Finance Is Not Normal!

A discussion of Normal distributions, their role in finance, and the consequences of faulty Gaussian assumptions for two fundamental models.
“The sparrow is sorry for the peacock at the burden of its tail.” -Rabindranath Tagore
“The sparrow is sorry for the peacock at the burden of its tail.” -Rabindranath Tagore

What does it mean to be normal?

When someone says a set of observations “comes from a normal distribution” most people think of a bell curve.
That is, they think of a population of observations that is centered around its mean, symmetric and for which almost all observations (99.7%) fall within three standard-deviations of the mean. The particularly astute may also note that the tail ends of the distribution contain very few observations (i.e. the kurtosis is 3). Many data sets taken from the real world are normally distributed. Consider the following distribution of heights taken from NBA players active during the 2019-2020 season.
Notice that the heights are centered around the sample mean (78.3”) and that all of the 514 observations fall between 68” and 88.7”, i.e. within three standard deviations of the sample mean. Also notice that the distribution is mostly symmetric (sample skew = 0.079) and not fat-tailed (sample kurtosis = -0.27). All in all, the normal distribution appears to be a decent fit for this data set. Due to the normal distribution’s nice mathematical properties many models, in finance and elsewhere, are built on the assumption that the underlying data is normally distributed. It is all too easy to fall into the trap of assuming that most data sets are normally distributed. When these assumptions are faulty, the consequences can be disastrous!

Where do we find Gaussian assumptions in finance?

One of the most common model assumptions in finance is that an asset’s returns are log-normally distributed. Let us investigate this claim using the daily returns of the S&P 500 from January 1998 to June 2020.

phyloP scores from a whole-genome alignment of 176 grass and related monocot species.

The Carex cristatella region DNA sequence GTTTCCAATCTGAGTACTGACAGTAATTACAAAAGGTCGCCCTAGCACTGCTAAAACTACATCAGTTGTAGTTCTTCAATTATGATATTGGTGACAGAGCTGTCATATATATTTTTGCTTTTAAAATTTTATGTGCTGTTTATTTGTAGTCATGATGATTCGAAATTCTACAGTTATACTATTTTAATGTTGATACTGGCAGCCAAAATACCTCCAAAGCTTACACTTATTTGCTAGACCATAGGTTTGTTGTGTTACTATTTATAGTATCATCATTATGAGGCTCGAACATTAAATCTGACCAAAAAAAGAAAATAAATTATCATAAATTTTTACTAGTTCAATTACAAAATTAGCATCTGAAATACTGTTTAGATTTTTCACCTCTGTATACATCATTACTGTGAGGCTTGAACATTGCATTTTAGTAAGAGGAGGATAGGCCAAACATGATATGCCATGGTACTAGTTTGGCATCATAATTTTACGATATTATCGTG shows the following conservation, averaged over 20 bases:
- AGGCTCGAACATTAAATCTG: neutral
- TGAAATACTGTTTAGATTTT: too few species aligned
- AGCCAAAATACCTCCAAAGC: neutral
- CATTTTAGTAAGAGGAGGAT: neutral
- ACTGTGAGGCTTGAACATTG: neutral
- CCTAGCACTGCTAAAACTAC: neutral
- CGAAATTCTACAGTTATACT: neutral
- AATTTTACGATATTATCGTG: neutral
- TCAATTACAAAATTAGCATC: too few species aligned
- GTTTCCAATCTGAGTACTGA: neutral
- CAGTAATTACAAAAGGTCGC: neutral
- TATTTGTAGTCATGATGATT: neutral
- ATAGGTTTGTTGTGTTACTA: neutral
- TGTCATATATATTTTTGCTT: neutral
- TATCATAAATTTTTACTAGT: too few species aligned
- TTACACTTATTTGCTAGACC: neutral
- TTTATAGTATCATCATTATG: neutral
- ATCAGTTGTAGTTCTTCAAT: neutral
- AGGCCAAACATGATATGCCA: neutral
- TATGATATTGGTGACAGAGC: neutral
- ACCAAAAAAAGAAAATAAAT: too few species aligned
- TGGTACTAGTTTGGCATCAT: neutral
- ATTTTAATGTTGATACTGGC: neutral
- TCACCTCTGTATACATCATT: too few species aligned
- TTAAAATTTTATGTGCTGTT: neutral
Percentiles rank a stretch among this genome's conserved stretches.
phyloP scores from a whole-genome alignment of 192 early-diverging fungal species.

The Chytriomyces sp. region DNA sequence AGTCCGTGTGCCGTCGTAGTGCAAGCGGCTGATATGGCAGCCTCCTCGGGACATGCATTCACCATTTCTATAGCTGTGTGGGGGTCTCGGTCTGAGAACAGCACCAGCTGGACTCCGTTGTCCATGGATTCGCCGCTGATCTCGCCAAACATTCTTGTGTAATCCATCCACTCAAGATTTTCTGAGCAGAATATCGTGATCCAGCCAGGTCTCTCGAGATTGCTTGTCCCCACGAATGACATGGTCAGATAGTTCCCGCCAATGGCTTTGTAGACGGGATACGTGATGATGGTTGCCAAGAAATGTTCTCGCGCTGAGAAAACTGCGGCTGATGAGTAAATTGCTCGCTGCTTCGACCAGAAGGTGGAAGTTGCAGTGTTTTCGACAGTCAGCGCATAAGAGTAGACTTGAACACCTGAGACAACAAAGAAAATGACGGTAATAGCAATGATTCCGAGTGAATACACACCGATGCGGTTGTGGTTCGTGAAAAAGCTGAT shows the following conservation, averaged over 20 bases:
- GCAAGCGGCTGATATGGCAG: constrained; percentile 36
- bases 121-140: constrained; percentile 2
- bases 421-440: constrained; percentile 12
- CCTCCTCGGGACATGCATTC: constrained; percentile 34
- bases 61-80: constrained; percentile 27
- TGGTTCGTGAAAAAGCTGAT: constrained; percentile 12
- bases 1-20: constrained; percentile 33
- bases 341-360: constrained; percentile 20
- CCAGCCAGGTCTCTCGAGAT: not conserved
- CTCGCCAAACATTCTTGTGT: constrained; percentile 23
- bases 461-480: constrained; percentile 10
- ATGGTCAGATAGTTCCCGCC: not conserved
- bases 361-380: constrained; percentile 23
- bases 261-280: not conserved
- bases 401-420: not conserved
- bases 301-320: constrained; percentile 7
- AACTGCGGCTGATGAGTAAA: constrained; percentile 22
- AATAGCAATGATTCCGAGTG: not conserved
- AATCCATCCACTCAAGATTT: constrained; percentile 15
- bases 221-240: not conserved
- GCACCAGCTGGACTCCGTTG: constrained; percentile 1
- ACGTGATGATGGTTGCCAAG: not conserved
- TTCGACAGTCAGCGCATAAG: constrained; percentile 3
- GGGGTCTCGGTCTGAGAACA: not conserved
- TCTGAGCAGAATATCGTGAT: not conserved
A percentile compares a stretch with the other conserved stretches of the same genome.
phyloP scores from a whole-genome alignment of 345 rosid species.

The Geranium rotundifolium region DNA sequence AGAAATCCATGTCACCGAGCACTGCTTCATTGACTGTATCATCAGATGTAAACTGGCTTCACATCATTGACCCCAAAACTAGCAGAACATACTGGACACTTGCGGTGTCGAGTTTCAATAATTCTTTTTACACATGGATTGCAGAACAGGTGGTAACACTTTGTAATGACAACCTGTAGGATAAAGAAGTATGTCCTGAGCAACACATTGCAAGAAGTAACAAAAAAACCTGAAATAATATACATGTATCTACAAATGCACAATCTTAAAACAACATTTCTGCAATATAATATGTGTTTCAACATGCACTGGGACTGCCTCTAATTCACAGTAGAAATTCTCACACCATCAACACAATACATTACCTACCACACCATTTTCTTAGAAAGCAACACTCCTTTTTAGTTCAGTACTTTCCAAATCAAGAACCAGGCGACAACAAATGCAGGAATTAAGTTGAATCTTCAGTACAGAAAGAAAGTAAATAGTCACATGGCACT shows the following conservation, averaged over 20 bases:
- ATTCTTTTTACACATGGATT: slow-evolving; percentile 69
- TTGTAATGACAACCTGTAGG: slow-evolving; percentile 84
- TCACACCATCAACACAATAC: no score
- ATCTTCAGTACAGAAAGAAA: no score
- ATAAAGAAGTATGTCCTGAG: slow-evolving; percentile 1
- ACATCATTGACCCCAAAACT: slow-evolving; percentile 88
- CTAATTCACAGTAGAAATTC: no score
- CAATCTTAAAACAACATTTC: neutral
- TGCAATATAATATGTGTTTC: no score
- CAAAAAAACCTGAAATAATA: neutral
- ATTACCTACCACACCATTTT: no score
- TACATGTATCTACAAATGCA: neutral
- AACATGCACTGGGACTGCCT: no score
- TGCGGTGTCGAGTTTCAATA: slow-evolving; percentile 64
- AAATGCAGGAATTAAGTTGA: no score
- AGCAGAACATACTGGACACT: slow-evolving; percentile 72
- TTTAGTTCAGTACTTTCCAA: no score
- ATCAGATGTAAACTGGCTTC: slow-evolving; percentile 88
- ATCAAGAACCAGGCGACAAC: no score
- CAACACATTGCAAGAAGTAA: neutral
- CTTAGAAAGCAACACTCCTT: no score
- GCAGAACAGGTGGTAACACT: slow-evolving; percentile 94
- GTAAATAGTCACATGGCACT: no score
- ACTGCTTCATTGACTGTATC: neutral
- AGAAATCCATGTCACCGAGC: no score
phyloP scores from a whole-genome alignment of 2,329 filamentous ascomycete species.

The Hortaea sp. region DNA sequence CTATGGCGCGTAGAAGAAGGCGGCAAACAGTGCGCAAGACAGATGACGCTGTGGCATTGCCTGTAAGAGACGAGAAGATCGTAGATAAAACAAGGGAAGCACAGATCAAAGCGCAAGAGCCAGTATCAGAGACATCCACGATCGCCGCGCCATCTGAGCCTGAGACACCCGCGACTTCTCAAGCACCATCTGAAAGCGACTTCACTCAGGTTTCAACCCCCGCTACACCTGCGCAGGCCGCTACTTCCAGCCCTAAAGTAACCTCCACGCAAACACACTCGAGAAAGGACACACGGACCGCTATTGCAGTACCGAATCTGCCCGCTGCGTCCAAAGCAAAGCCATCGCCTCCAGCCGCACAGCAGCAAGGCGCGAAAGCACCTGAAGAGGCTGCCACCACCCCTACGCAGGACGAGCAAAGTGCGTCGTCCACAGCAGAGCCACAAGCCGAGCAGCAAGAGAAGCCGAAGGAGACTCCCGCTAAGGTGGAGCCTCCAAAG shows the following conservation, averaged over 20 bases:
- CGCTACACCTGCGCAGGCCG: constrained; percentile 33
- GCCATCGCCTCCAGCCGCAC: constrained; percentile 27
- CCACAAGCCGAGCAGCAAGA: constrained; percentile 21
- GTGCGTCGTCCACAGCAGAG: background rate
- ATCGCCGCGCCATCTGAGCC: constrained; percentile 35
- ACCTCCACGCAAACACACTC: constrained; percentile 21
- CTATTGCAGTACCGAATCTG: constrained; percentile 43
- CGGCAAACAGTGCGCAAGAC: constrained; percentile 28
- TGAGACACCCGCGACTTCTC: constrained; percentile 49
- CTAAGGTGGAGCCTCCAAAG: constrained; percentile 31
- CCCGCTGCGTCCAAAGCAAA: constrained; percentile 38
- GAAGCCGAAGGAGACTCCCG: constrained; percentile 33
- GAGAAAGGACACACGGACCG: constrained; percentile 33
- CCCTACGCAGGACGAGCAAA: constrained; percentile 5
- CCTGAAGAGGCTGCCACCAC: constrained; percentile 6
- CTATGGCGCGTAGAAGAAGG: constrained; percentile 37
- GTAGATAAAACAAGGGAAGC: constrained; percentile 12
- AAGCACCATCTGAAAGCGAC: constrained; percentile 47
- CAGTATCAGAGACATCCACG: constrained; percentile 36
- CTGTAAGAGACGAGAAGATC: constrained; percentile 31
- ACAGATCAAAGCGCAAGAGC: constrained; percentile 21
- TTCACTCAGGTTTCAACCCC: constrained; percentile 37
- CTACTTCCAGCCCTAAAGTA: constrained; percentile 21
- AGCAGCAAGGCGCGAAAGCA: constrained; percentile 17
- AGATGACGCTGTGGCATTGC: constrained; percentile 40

The histogram above shows these returns, with a fitted normal distribution overlaid in dark green. Unlike the previous example, this dataset is not well-fit by the normal distribution. First notice that the returns are not symmetrically distributed around the mean value (0.0002), as indicated by the relatively large magnitude of the skewness (-0.3801). The tails of this distribution are also much fatter than those of the normal distribution. Only 5553/5649 (or 98.3%) of observations fall within three standard deviations of the mean (between -0.0375 and 0.0379) and the sample kurtosis is 10.43899, much higher than the kurtosis of the normal distribution. Contrary to the standard hypothesis, the S&P 500 returns do not appear to be normally distributed.

This result is not news to most people. Despite knowing this, many of the financial models used today are built on the assumption that asset returns are normally distributed. We will consider two of these models: The Black-Scholes-Merton Option Pricing Model and the Capital Asset Pricing Model.

The Black-Scholes-Merton Model

The Black-Scholes-Merton Option Pricing Model derives a formula for the value of European style options from the Black-Scholes equation. The estimated value of a call option derived from this equation is shown below.

The mathematics behind this model is somewhat complex and not the focus of this post. Instead, we should turn our attention to the use of the standard normal cumulative distribution function (specifically the  and  factors) in calculating the option price.